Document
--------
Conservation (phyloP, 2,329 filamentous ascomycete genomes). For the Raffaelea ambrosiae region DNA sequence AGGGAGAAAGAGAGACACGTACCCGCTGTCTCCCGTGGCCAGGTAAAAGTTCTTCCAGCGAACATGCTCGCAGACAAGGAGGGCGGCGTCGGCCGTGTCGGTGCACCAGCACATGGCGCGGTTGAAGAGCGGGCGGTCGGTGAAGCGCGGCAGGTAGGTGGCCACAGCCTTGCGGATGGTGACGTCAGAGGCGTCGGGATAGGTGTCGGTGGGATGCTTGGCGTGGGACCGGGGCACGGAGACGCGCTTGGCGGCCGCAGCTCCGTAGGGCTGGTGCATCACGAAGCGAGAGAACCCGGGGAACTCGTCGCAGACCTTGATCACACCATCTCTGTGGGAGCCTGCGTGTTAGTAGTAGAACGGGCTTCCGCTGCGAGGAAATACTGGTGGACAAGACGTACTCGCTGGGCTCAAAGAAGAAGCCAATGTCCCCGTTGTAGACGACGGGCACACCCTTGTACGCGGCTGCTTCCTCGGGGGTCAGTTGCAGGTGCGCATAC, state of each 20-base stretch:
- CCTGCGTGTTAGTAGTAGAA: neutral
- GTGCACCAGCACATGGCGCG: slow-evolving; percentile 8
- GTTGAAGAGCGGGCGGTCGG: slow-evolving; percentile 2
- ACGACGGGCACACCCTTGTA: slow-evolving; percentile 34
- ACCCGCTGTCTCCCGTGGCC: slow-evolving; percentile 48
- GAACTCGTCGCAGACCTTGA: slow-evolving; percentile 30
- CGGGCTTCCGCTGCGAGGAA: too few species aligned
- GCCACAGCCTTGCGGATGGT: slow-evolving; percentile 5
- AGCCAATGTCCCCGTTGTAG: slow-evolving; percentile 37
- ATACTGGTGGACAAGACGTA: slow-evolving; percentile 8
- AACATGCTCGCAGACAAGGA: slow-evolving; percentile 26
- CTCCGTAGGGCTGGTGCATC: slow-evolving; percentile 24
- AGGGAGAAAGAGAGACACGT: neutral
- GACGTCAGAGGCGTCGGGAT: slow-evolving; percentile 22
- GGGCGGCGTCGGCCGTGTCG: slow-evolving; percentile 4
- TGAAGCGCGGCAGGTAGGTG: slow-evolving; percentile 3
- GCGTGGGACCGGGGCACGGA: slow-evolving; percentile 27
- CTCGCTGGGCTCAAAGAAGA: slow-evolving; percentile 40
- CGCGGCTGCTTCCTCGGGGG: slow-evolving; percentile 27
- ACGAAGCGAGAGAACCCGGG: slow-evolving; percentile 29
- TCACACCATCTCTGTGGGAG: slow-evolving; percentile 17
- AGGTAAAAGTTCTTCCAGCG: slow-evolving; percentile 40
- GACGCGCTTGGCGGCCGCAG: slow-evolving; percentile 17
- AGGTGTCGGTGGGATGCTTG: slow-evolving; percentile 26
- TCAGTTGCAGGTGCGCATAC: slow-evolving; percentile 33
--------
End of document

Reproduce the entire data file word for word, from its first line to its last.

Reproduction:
Conservation (phyloP, 2,329 filamentous ascomycete genomes). For the Raffaelea ambrosiae region DNA sequence AGGGAGAAAGAGAGACACGTACCCGCTGTCTCCCGTGGCCAGGTAAAAGTTCTTCCAGCGAACATGCTCGCAGACAAGGAGGGCGGCGTCGGCCGTGTCGGTGCACCAGCACATGGCGCGGTTGAAGAGCGGGCGGTCGGTGAAGCGCGGCAGGTAGGTGGCCACAGCCTTGCGGATGGTGACGTCAGAGGCGTCGGGATAGGTGTCGGTGGGATGCTTGGCGTGGGACCGGGGCACGGAGACGCGCTTGGCGGCCGCAGCTCCGTAGGGCTGGTGCATCACGAAGCGAGAGAACCCGGGGAACTCGTCGCAGACCTTGATCACACCATCTCTGTGGGAGCCTGCGTGTTAGTAGTAGAACGGGCTTCCGCTGCGAGGAAATACTGGTGGACAAGACGTACTCGCTGGGCTCAAAGAAGAAGCCAATGTCCCCGTTGTAGACGACGGGCACACCCTTGTACGCGGCTGCTTCCTCGGGGGTCAGTTGCAGGTGCGCATAC, state of each 20-base stretch:
- CCTGCGTGTTAGTAGTAGAA: neutral
- GTGCACCAGCACATGGCGCG: slow-evolving; percentile 8
- GTTGAAGAGCGGGCGGTCGG: slow-evolving; percentile 2
- ACGACGGGCACACCCTTGTA: slow-evolving; percentile 34
- ACCCGCTGTCTCCCGTGGCC: slow-evolving; percentile 48
- GAACTCGTCGCAGACCTTGA: slow-evolving; percentile 30
- CGGGCTTCCGCTGCGAGGAA: too few species aligned
- GCCACAGCCTTGCGGATGGT: slow-evolving; percentile 5
- AGCCAATGTCCCCGTTGTAG: slow-evolving; percentile 37
- ATACTGGTGGACAAGACGTA: slow-evolving; percentile 8
- AACATGCTCGCAGACAAGGA: slow-evolving; percentile 26
- CTCCGTAGGGCTGGTGCATC: slow-evolving; percentile 24
- AGGGAGAAAGAGAGACACGT: neutral
- GACGTCAGAGGCGTCGGGAT: slow-evolving; percentile 22
- GGGCGGCGTCGGCCGTGTCG: slow-evolving; percentile 4
- TGAAGCGCGGCAGGTAGGTG: slow-evolving; percentile 3
- GCGTGGGACCGGGGCACGGA: slow-evolving; percentile 27
- CTCGCTGGGCTCAAAGAAGA: slow-evolving; percentile 40
- CGCGGCTGCTTCCTCGGGGG: slow-evolving; percentile 27
- ACGAAGCGAGAGAACCCGGG: slow-evolving; percentile 29
- TCACACCATCTCTGTGGGAG: slow-evolving; percentile 17
- AGGTAAAAGTTCTTCCAGCG: slow-evolving; percentile 40
- GACGCGCTTGGCGGCCGCAG: slow-evolving; percentile 17
- AGGTGTCGGTGGGATGCTTG: slow-evolving; percentile 26
- TCAGTTGCAGGTGCGCATAC: slow-evolving; percentile 33